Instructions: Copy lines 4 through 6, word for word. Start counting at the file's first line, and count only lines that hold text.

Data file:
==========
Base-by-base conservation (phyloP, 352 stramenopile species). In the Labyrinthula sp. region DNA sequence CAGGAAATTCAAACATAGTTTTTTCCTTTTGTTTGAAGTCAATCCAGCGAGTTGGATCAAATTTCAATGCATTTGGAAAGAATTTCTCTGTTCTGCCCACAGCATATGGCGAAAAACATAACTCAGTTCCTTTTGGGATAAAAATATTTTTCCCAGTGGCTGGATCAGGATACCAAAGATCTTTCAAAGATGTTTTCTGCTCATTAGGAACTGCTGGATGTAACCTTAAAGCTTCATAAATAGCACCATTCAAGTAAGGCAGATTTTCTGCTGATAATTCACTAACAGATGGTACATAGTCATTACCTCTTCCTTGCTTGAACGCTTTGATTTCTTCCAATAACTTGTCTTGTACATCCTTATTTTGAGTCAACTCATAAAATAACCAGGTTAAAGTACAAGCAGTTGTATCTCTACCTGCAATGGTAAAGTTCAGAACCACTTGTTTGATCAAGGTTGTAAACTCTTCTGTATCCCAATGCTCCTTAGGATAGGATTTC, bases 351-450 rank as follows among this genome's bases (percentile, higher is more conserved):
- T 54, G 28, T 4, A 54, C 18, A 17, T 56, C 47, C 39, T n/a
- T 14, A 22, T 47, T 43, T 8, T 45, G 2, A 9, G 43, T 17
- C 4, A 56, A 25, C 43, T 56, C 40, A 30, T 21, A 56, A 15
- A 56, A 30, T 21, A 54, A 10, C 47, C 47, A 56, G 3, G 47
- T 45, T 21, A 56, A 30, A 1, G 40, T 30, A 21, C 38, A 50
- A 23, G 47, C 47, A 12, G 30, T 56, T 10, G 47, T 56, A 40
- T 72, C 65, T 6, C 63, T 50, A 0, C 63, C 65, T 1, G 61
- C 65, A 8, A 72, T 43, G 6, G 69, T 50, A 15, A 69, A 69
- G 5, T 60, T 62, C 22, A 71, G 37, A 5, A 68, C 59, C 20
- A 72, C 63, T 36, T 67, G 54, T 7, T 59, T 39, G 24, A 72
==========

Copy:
- C 4, A 56, A 25, C 43, T 56, C 40, A 30, T 21, A 56, A 15
- A 56, A 30, T 21, A 54, A 10, C 47, C 47, A 56, G 3, G 47
- T 45, T 21, A 56, A 30, A 1, G 40, T 30, A 21, C 38, A 50